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The Role of an Anesthesia Tech Before and After Surgery

May 4, 2015 General 0 Comments

Do you have an interest in donning scrubs and working in a medical setting? Studying to become an anesthesia tech can let you do just that. Among the nation's fastest-growing jobs, the role of an anesthesia tech — as either a technician or technologist — is indispensable.

The Role of an Anesthesia Tech Before and After SurgeryTechnologist Vs. Technician

Although the term anesthesia tech is often applied to both technicians and technologists, the differences in ability and application are substantial. Technologists typically have a bachelor's degree, whereas technicians generally hold an associate degree. Both work principally in hospitals, but some practice in outpatient surgery facilities or physician practices. The needs of the employer ultimately determine the role of an anesthesia tech.

Technologists in particular work in the operating room (OR) with the surgical team, directly assisting the anesthesiologist or certified registered nurse anesthesiologist (CRNA). Their tasks include monitoring and operating various types of equipment for intravenous and gas-induced anesthesia. Because they rarely leave the OR before a procedure is finished, they may stand continuously throughout the day in sterile yet busy environments.

Preparing for Surgery

While handling anesthesia and ensuring adequate stock in the OR, the bulk of anesthesia technicians' time is spent preparing equipment and supplies for surgery. In this capacity, they perform much of their work in a sterile environment. This commitment to sterility is important, and they realize the slightest compromise is unacceptable.

They also ensure airway management equipment — such as emergency intubation kits, light wands, fiberoptic bronchoscopes, laryngeal masks and cuffed oropharyngeal airway gear — is on hand in every surgery suite. Other presurgery tasks include:

  • Preparing patients;
  • Ensuring properly functioning suctioning equipment is on hand;
  • Setting up endotracheal tubes (ET);
  • Arranging transtracheal jet ventilation devices;
  • Stocking self-inflating resuscitation bags, breathing circuits and masks;
  • Ensuring the adequate stock of laryngoscope blades;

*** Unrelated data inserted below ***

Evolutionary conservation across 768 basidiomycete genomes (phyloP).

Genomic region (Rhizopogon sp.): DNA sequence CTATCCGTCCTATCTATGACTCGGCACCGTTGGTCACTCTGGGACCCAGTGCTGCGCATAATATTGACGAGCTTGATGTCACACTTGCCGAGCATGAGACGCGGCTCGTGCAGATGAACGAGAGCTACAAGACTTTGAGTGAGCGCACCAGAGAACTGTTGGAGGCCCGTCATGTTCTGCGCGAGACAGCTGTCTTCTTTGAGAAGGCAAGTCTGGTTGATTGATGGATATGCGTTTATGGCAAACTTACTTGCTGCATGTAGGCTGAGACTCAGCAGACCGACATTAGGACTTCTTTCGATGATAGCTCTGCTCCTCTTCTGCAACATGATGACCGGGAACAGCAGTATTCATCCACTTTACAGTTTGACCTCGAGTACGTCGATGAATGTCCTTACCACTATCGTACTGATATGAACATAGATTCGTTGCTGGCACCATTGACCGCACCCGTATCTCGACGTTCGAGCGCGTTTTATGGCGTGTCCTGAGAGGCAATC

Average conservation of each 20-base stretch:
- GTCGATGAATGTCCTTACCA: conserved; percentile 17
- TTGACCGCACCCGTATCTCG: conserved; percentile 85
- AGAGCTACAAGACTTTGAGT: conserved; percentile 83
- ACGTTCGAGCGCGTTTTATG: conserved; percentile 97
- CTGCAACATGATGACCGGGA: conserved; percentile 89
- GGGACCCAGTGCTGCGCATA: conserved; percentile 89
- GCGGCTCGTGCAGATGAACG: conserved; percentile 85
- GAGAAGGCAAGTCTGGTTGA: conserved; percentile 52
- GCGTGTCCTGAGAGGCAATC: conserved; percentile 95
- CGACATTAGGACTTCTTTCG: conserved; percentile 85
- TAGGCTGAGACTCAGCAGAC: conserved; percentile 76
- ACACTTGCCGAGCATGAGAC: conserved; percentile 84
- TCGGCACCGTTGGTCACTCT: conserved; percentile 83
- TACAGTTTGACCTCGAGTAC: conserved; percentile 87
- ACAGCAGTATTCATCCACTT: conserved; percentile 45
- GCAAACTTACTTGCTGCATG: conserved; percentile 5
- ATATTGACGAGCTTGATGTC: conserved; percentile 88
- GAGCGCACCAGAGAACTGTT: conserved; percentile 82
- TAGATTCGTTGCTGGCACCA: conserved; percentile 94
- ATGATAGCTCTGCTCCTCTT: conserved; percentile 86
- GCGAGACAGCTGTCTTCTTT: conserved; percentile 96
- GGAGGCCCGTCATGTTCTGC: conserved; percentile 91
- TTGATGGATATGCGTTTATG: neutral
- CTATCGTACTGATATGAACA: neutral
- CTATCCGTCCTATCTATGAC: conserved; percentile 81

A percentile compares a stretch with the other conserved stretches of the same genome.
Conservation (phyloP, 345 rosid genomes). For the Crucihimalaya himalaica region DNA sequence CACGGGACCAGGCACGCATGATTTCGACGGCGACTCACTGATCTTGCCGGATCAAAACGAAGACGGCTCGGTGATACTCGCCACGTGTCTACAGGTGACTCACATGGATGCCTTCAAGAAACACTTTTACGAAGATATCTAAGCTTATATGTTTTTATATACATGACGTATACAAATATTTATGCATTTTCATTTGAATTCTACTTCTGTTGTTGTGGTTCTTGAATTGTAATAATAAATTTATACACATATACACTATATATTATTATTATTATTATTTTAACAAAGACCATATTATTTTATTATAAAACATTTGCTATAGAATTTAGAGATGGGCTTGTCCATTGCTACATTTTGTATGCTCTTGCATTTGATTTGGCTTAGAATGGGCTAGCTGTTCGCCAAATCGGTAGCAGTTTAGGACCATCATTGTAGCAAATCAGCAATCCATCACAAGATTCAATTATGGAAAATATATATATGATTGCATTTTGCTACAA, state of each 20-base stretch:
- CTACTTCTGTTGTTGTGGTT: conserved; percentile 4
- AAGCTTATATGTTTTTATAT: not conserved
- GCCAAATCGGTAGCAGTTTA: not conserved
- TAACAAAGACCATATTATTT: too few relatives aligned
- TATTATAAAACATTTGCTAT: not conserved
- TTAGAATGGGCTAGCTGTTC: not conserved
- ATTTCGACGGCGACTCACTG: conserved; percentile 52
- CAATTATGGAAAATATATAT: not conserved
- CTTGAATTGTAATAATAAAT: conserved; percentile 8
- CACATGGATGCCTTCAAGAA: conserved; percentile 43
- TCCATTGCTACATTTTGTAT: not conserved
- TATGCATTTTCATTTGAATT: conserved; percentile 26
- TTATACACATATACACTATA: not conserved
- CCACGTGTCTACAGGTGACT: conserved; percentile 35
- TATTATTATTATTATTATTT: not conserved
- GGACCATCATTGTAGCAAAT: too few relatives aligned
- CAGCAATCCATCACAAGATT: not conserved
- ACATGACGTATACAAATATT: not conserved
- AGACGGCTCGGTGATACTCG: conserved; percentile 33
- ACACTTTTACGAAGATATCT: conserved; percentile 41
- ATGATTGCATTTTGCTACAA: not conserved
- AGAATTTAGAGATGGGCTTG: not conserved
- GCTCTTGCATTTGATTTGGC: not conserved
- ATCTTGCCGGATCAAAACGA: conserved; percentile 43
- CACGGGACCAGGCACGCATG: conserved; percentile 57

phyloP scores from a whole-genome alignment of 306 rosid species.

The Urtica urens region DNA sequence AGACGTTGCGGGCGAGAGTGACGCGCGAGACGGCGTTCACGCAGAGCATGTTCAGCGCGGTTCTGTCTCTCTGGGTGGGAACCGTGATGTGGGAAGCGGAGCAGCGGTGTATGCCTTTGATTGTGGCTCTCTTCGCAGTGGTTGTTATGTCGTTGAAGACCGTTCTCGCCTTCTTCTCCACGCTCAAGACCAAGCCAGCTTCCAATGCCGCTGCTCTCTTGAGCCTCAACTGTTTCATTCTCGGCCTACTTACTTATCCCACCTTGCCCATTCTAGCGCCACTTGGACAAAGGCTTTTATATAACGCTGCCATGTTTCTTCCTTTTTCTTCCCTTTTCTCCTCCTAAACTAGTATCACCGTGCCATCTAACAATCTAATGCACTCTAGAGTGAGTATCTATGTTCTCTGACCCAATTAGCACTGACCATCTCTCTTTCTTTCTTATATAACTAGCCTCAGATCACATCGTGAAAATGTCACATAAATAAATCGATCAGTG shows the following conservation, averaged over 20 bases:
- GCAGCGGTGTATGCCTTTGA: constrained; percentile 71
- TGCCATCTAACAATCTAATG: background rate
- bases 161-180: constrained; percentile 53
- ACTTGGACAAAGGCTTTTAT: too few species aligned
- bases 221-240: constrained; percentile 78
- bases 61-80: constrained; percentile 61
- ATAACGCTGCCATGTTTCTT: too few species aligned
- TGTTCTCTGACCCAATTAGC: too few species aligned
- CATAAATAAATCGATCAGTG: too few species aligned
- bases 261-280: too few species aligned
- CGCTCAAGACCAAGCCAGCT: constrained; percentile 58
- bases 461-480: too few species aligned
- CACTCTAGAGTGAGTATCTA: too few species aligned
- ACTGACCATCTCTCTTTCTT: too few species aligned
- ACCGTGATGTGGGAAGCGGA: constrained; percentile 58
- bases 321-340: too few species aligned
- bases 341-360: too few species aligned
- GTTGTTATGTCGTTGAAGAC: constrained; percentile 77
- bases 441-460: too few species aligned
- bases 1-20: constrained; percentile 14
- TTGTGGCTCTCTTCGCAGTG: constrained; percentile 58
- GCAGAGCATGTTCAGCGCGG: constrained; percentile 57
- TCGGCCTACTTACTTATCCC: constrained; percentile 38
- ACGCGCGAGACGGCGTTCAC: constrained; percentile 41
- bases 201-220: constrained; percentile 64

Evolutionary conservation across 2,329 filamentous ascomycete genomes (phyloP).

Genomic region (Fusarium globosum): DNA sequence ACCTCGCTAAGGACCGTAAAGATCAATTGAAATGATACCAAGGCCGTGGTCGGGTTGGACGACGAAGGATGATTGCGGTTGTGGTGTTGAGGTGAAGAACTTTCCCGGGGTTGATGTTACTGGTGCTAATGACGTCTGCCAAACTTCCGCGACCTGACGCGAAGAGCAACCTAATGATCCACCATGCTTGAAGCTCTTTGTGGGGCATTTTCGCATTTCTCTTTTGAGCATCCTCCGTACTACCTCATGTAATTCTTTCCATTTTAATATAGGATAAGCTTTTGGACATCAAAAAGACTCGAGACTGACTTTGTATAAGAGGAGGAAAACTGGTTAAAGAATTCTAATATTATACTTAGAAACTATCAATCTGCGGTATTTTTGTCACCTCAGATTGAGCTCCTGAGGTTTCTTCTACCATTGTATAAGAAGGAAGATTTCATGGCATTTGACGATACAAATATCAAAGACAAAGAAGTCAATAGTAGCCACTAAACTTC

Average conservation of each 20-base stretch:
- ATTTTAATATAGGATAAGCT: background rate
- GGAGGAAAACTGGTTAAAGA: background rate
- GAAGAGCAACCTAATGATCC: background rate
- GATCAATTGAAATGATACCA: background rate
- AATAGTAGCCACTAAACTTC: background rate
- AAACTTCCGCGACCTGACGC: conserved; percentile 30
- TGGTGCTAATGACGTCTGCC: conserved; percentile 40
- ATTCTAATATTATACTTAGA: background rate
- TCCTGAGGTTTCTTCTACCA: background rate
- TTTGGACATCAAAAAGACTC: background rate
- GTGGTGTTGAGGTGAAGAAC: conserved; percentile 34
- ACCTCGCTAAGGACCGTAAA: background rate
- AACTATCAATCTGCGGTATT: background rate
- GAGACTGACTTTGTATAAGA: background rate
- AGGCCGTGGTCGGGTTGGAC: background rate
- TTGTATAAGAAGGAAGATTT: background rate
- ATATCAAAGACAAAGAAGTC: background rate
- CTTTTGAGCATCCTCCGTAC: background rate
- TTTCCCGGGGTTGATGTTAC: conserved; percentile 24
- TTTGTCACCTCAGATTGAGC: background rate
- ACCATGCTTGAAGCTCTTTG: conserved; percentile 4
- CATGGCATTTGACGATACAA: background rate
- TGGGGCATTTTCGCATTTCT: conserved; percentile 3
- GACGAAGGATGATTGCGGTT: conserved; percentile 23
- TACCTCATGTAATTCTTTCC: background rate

• Double-checking instrument calibrations;
  • Ensuring gas cylinders are full, functional and on hand.

After Surgery

The anesthesia tech may spend much of his or her time working before surgery, but there is still plenty to do afterward. Although the surgical technicians break down and clean much of the OR and its equipment after a procedure, the role of the anesthesia tech is to do the same with their own items.

Employing a variety of sterilization techniques that include steam, gamma radiation and such chemicals as ethylene oxide and glutaraldehyde, they disassemble, sterilize and clean all reusable items they may have provided for a surgical team. Among their many other postsurgery tasks, anesthesia techs:

  • Check for sodalime depletion in the CO2 absorbers;
  • Disassemble (and reassemble before surgery) absorbers for cleaning and sterilization;
  • Handle and store all volatile gas cylinders and related supplies;
  • Dispose of spent CO2 absorbent;
  • Recalibrate instrumentation.

When not performing these pre- and postsurgery tasks, anesthesia technicians manage inventories, order supplies, attend training programs and engage in similar professional activities.

Between 2012 and 2022, according to the U.S. Bureau of Labor Statistics, the number of anesthesia tech positions is predicted to grow by 30 percent — nearly three times the national average for all U.S. jobs combined. If you're looking for a clinical role in the OR and the field of anesthesia interests you most, consider anesthesia technology. Being a part of the surgical team doesn't require you to work in the OR, and the technician position may prove to be right for you in other ways, too.

Photo credit: Wikimedia Commons


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